With the 2018 Laver Cup done and dusted for another year you'll no doubt have seen Roger sporting his limited edition all red Pro Staff RF97 design for this year's event. If you didn't see it then I've posted a picture below:
It's the second new paint job of this year following on from the Tuxedo Frame, and he also briefly reverted back to the all matte black frame for the US Open. The changes got me thinking about the racquet and whether or not it's a good buy — the answer is, it depends what you want it for. So let's take a look at the use cases.
I want the RF97 as a piece of memorabilia as Roger is my favourite player
I say yes, buy it. If it is part of a collection and just something that makes you feel closer to Federer then why not. They're not cheap and it's never going to go up in value as it's mass produced in China but it's a cool frame with a guy that's won 20 slams endorsing it.
It's also the closest thing you'll get to owning one of his frames without somehow getting hold of the real thing via one his Foundation Auctions. Just be aware, it is different to what Roger uses despite what the marketing tells you.
And please don't be this dumb:
Hahaha ‘it's autographed' cracks me up every time 😆
I'm new to tennis and want to play like Roger Federer
That's easier said than done 😀 but it's likely an RF97 is going to put you further away from playing like Roger than closer to it. You might look like Roger when you step on the court, but as soon as you need to swing this thing then the vast majority of players will struggle.
The problem is that the RF97 is a heavy frame at 340 grams unstrung. You might pick it up in the store, mimic a forehand and think it feels great, but the problems come in match situations when you're having to hit high bouncing balls or on the stretch.
The RF97 is an unwieldy frame for someone new to the game, so whilst it's brilliant when hitting balls in the strike zone when it's not you pay a heavy price. That is going to slow your improvement and maybe even take away some of the enjoyment.
So no, don't buy it, go lighter (there are lighter Pro Staff models in the same paint job if you are set on the design). For a typical adult male 300-315g is where you should be looking and I have detailed more about choosing a racquet in this post.
But I've seen the reviews on Wilson's website and tennis forums saying this racquet is awesome?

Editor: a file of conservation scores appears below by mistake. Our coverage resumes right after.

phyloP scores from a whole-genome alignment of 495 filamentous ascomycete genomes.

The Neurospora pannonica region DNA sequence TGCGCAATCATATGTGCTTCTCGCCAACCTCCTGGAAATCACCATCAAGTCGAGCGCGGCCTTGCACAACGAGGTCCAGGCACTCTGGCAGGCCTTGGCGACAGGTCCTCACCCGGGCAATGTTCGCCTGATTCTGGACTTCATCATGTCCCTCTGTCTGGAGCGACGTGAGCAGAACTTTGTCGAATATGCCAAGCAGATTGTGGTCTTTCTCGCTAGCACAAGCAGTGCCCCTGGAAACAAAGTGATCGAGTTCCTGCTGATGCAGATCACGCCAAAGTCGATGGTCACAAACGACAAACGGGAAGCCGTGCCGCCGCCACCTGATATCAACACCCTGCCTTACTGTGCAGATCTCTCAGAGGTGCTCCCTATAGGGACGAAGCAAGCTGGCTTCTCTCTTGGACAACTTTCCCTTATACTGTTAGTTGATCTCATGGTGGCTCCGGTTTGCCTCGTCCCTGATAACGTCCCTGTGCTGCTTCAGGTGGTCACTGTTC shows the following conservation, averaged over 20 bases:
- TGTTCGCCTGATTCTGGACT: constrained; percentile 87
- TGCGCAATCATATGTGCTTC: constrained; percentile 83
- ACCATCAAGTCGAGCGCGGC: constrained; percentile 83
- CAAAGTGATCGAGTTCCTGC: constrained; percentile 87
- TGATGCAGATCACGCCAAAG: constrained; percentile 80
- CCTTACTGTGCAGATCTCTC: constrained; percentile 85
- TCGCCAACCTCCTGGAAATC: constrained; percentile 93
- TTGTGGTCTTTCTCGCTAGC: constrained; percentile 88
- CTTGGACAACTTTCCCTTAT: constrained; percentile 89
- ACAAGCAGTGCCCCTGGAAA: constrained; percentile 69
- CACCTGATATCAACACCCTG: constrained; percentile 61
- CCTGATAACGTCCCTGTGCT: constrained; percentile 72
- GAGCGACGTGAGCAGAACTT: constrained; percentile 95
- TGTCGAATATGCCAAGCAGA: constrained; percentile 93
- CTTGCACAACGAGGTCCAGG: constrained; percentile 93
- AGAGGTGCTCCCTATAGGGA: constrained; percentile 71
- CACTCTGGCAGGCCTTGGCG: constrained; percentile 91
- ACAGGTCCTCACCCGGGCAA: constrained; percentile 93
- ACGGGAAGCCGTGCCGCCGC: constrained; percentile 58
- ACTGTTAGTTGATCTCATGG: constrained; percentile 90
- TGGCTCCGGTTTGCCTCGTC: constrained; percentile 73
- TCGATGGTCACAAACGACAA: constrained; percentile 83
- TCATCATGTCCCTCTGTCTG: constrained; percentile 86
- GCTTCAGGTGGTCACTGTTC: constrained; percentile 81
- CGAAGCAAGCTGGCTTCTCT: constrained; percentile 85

I don't doubt there are players using this frame and playing some great ball with it. But this is the internet, and most people struggle with the truth 😀 . A lot of people singing the praises of the RF97 won't be quite as good as they're making out. I'll pull no punches here and say most people using the RF97 aren't very good players. In some ways, it's a bit of a fanboy racquet and I should know, I used a Pro Staff Six.One 90 for a few years.
I play tennis regularly and I'm considering moving to the RF97
By all means, demo it but in some ways, the above still applies. Unless you're playing at a very high level of tennis, in which case you're probably not reading this, then the RF97 is unviable for most players.
I know there's some macho aspect to using a heavier frame, and in some aspects, heavier is better. For every gram you add you'll gain power, but you'll also lose manoeuvrability when having to defend. So for most players, a slightly lighter frame does a better job at balancing those two things. In the 300-315g range (maybe even lighter depending on your conditioning), you have high performance in the strike zone and the best possible performance when you're in a poor position e.g. off balance, full stretch.
I personally like to look it at from the aspect of what performs better in non-optimal match conditions. When you play matches you'll be spending time in tough spots and it's your opponent's job to make your life difficult out there.
If you're playing mugs that can't make you run and you barely drop points never mind games then the RF97 will actually be a joy to play with as it's stand and deliver. But if you're facing off against guys that are better than you, then you need a racquet that doesn't prevent you from attacking the ball when you're in a poor position due to its weight. The RF97 does prevent that which is why I don't recommend you buy it.
Other things to note about the Wilson Pro Staff RF97
If you're a serious player and want to buy this frame you will obviously be looking for a matching pair of them. Just be aware that Wilson's weight ranges between the same model can vary a lot.
The frame is 340g unstrung on the specs sheet, but it can be either higher or lower. I demoed an RF97 that was 356g unstrung so the tolerance levels are way out.
If you do buy, make sure you have a retailer that is willing to help get you two frames that are as close as possible in weight and balance on the RDC machine.
Wilson Pro Staff RF97 Racquet Specification
|Head Size||97 sq. in. / 625.81 sq. cm.|
|Length||27in / 68.58cm|
|Unstrung Weight||12oz / 340g|
|Balance||12 pts HL|
|Beam Width||21.5mm / 21.5mm / 21.5mm /|
|Composition||Graphite braided with aramid|
|Grip Type||Wilson Premium Leather|
|String Pattern||16 Mains / 19 Crosses|
|String Tension||50-60 pounds|
Remember, the above is my opinion and it's certainly not a dig at anyone who uses the RF97, it's just purely what I consider to be true. I've used heavy racquets and I know from testing that I play better with a lighter frame and physics tells me most other players will too.
As always, let me know your thoughts or questions in the comments. What are my chances at becoming a Wilson brand ambassador anytime soon? 🙂